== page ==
11. Sandman

    Sandman 3/4 ton status Author

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    There are definite advantages to removal but I just like the look of the Blazer. Maybe if the rear was moved backwards, I could get a fuel cell in front of the axle up between the rails. I am running a 3" body lift so it does give me some room. I also have my gas tank raised up 3" so that might help with the rear clearance issue. If I do relocated the tank, I might as well chop some off of the back as well. With the tank out of the way, it doesnt look too bad. I need to do something, Even with the tight bumper and 40" tires. I still scraped the heck out of the rear. I think this winter I'll get it into the garage and spend some time measuring and maybe try to build up a CAD model of it and do some playing around. /forums/images/graemlins/thinking.gif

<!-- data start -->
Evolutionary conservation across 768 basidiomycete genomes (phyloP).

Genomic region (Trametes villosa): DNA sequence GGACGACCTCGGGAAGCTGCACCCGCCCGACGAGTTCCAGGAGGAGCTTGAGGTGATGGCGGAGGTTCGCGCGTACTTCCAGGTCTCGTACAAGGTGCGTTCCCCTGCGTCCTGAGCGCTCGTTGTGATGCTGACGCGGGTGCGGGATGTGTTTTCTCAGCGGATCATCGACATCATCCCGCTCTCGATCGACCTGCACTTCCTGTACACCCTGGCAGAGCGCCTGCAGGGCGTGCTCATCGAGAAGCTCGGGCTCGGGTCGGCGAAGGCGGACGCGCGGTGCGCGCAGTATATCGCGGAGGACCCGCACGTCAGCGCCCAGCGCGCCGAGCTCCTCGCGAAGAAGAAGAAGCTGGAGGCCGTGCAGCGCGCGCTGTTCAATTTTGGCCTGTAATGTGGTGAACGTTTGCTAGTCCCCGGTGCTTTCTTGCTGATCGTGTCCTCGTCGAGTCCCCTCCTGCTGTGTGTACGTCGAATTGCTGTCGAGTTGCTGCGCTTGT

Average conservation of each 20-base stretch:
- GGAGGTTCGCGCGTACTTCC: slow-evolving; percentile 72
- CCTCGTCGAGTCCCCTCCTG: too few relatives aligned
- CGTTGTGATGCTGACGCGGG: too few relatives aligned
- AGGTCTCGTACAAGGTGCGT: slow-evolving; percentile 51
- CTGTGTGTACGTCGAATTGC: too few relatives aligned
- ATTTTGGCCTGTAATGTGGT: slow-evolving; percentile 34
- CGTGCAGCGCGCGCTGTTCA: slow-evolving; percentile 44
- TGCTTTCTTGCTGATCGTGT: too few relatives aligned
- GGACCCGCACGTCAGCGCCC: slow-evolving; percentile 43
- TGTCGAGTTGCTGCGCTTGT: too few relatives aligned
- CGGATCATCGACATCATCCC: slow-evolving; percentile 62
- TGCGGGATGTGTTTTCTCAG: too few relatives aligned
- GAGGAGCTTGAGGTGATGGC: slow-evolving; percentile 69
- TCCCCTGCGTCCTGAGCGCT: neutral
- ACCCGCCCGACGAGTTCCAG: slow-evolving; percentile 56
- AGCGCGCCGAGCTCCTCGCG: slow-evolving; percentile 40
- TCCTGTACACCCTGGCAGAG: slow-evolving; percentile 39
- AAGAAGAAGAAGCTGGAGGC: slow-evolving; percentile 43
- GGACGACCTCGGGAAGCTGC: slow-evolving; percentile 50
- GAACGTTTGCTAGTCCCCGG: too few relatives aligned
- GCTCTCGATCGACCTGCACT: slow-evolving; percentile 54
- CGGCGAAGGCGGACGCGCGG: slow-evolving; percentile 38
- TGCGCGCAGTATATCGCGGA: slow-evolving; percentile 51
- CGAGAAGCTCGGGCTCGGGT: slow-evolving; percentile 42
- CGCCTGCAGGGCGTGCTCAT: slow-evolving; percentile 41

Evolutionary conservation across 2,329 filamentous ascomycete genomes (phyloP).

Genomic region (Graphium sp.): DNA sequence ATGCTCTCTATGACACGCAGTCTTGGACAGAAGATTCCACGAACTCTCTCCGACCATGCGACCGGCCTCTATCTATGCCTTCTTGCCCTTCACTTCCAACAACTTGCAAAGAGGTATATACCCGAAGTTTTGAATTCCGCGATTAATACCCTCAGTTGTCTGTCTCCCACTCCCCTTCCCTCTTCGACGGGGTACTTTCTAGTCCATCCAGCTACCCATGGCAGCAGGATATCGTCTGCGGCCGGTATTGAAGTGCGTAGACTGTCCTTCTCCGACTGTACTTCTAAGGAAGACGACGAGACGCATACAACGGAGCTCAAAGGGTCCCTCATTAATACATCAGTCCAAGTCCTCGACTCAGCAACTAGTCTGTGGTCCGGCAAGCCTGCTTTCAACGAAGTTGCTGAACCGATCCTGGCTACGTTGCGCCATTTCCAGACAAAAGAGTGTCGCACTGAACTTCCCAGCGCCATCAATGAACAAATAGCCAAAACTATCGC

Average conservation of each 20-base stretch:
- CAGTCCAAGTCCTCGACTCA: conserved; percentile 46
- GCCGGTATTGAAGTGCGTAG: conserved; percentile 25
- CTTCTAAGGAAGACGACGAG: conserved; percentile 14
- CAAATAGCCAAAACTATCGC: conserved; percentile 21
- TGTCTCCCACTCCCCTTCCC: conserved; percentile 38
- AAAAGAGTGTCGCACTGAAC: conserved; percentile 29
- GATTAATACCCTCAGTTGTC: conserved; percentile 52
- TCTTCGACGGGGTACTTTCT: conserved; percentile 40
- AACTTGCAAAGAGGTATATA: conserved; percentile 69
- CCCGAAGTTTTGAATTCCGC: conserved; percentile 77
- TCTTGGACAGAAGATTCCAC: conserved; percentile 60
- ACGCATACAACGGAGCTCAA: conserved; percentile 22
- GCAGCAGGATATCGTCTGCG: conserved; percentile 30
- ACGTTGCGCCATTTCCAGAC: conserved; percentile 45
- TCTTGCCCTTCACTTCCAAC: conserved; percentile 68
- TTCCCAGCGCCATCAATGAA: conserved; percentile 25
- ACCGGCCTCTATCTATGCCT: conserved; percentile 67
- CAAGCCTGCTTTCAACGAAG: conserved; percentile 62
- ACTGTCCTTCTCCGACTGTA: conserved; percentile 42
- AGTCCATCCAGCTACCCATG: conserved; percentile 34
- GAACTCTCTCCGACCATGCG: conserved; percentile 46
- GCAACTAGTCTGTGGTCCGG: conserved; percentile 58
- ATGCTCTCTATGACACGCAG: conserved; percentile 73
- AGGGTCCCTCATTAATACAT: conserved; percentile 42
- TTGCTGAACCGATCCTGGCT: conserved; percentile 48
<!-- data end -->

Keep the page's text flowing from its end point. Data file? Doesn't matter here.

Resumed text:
12. four_by_ken

    four_by_ken 1/2 ton status

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    Any more news on the ORD rear suspension?
    /forums/images/graemlins/confused.gif
     
  13. Stephen

    Stephen 1/2 ton status Moderator Vendor

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    Nothing new right now, except we're dealing with bilstein on coilovers now so we have some choice for the shocks. We've monkeyed with my brother's mounting points and seem to have the suspension working better. No solid progress on a release date. If anyone wants brackets that aren't assembled, we can do that, it'll require a bit higher level of fab skills but the geometry is done.
     
  14. blk87K5

    blk87K5 1/2 ton status

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    Start talking to Fox so you can get some Air shocks fo tha phat boys. If they had an airshock that could handle a little more weight, that would be . I love my airshocks, and wouldnt trade them for coilovers; its just that most of the full size guys cant take advantage of them due to having heavy rigs.